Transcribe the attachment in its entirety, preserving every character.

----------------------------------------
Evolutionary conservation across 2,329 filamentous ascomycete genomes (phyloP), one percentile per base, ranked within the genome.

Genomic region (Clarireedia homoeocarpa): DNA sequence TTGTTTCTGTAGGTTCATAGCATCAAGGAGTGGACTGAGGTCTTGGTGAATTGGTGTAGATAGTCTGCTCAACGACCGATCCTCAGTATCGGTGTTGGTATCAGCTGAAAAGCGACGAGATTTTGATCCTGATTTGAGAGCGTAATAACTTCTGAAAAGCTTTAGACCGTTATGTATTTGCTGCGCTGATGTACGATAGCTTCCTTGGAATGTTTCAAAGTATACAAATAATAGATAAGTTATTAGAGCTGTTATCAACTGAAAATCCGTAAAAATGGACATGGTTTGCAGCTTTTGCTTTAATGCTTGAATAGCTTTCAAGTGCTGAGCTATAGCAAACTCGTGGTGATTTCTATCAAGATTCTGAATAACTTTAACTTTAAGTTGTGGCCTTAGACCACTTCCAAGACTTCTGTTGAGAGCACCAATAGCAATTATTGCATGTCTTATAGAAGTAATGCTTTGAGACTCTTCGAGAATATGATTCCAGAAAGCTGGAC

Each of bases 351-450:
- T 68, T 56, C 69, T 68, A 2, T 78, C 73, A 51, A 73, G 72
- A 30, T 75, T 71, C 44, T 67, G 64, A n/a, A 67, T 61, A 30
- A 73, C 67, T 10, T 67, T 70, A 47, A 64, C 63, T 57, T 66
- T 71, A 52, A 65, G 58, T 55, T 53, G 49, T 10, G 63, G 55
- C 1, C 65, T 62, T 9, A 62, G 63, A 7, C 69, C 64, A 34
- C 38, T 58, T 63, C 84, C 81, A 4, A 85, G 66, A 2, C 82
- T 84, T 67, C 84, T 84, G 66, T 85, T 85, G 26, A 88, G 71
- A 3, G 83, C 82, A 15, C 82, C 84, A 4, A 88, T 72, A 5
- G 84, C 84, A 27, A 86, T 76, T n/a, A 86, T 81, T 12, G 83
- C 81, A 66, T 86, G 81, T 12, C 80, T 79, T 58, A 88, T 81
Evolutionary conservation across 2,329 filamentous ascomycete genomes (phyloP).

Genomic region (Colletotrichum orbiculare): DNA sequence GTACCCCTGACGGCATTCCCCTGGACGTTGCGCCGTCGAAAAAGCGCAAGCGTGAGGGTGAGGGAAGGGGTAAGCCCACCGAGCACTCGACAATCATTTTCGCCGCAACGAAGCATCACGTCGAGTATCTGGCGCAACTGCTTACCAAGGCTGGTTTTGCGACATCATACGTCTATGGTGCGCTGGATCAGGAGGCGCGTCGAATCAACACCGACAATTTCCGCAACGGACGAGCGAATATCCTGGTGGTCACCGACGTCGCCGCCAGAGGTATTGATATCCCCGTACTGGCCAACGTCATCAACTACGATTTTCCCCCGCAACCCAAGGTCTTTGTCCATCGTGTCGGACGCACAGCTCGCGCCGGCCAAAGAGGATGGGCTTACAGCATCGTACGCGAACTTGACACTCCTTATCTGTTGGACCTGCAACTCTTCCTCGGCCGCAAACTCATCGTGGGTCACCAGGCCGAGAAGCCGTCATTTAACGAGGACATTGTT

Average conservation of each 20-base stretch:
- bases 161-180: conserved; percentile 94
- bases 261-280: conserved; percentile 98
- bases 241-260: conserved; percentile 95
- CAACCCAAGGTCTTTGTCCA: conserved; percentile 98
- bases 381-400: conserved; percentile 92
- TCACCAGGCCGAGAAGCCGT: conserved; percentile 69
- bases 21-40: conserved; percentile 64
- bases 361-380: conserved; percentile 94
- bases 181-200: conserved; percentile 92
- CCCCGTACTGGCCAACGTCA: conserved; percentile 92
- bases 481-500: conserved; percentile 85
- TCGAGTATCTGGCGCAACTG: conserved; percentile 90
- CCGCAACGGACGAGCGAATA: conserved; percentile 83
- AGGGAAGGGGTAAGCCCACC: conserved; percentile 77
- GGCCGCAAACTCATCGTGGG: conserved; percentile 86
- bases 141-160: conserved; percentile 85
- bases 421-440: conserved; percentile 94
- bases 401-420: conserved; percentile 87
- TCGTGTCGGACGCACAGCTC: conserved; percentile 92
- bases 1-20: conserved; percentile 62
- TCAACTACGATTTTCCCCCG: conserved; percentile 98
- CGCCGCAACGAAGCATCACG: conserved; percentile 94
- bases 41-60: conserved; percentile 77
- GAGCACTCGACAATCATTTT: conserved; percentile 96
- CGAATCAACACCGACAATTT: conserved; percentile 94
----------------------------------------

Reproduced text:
Evolutionary conservation across 2,329 filamentous ascomycete genomes (phyloP), one percentile per base, ranked within the genome.

Genomic region (Clarireedia homoeocarpa): DNA sequence TTGTTTCTGTAGGTTCATAGCATCAAGGAGTGGACTGAGGTCTTGGTGAATTGGTGTAGATAGTCTGCTCAACGACCGATCCTCAGTATCGGTGTTGGTATCAGCTGAAAAGCGACGAGATTTTGATCCTGATTTGAGAGCGTAATAACTTCTGAAAAGCTTTAGACCGTTATGTATTTGCTGCGCTGATGTACGATAGCTTCCTTGGAATGTTTCAAAGTATACAAATAATAGATAAGTTATTAGAGCTGTTATCAACTGAAAATCCGTAAAAATGGACATGGTTTGCAGCTTTTGCTTTAATGCTTGAATAGCTTTCAAGTGCTGAGCTATAGCAAACTCGTGGTGATTTCTATCAAGATTCTGAATAACTTTAACTTTAAGTTGTGGCCTTAGACCACTTCCAAGACTTCTGTTGAGAGCACCAATAGCAATTATTGCATGTCTTATAGAAGTAATGCTTTGAGACTCTTCGAGAATATGATTCCAGAAAGCTGGAC

Each of bases 351-450:
- T 68, T 56, C 69, T 68, A 2, T 78, C 73, A 51, A 73, G 72
- A 30, T 75, T 71, C 44, T 67, G 64, A n/a, A 67, T 61, A 30
- A 73, C 67, T 10, T 67, T 70, A 47, A 64, C 63, T 57, T 66
- T 71, A 52, A 65, G 58, T 55, T 53, G 49, T 10, G 63, G 55
- C 1, C 65, T 62, T 9, A 62, G 63, A 7, C 69, C 64, A 34
- C 38, T 58, T 63, C 84, C 81, A 4, A 85, G 66, A 2, C 82
- T 84, T 67, C 84, T 84, G 66, T 85, T 85, G 26, A 88, G 71
- A 3, G 83, C 82, A 15, C 82, C 84, A 4, A 88, T 72, A 5
- G 84, C 84, A 27, A 86, T 76, T n/a, A 86, T 81, T 12, G 83
- C 81, A 66, T 86, G 81, T 12, C 80, T 79, T 58, A 88, T 81
Evolutionary conservation across 2,329 filamentous ascomycete genomes (phyloP).

Genomic region (Colletotrichum orbiculare): DNA sequence GTACCCCTGACGGCATTCCCCTGGACGTTGCGCCGTCGAAAAAGCGCAAGCGTGAGGGTGAGGGAAGGGGTAAGCCCACCGAGCACTCGACAATCATTTTCGCCGCAACGAAGCATCACGTCGAGTATCTGGCGCAACTGCTTACCAAGGCTGGTTTTGCGACATCATACGTCTATGGTGCGCTGGATCAGGAGGCGCGTCGAATCAACACCGACAATTTCCGCAACGGACGAGCGAATATCCTGGTGGTCACCGACGTCGCCGCCAGAGGTATTGATATCCCCGTACTGGCCAACGTCATCAACTACGATTTTCCCCCGCAACCCAAGGTCTTTGTCCATCGTGTCGGACGCACAGCTCGCGCCGGCCAAAGAGGATGGGCTTACAGCATCGTACGCGAACTTGACACTCCTTATCTGTTGGACCTGCAACTCTTCCTCGGCCGCAAACTCATCGTGGGTCACCAGGCCGAGAAGCCGTCATTTAACGAGGACATTGTT

Average conservation of each 20-base stretch:
- bases 161-180: conserved; percentile 94
- bases 261-280: conserved; percentile 98
- bases 241-260: conserved; percentile 95
- CAACCCAAGGTCTTTGTCCA: conserved; percentile 98
- bases 381-400: conserved; percentile 92
- TCACCAGGCCGAGAAGCCGT: conserved; percentile 69
- bases 21-40: conserved; percentile 64
- bases 361-380: conserved; percentile 94
- bases 181-200: conserved; percentile 92
- CCCCGTACTGGCCAACGTCA: conserved; percentile 92
- bases 481-500: conserved; percentile 85
- TCGAGTATCTGGCGCAACTG: conserved; percentile 90
- CCGCAACGGACGAGCGAATA: conserved; percentile 83
- AGGGAAGGGGTAAGCCCACC: conserved; percentile 77
- GGCCGCAAACTCATCGTGGG: conserved; percentile 86
- bases 141-160: conserved; percentile 85
- bases 421-440: conserved; percentile 94
- bases 401-420: conserved; percentile 87
- TCGTGTCGGACGCACAGCTC: conserved; percentile 92
- bases 1-20: conserved; percentile 62
- TCAACTACGATTTTCCCCCG: conserved; percentile 98
- CGCCGCAACGAAGCATCACG: conserved; percentile 94
- bases 41-60: conserved; percentile 77
- GAGCACTCGACAATCATTTT: conserved; percentile 96
- CGAATCAACACCGACAATTT: conserved; percentile 94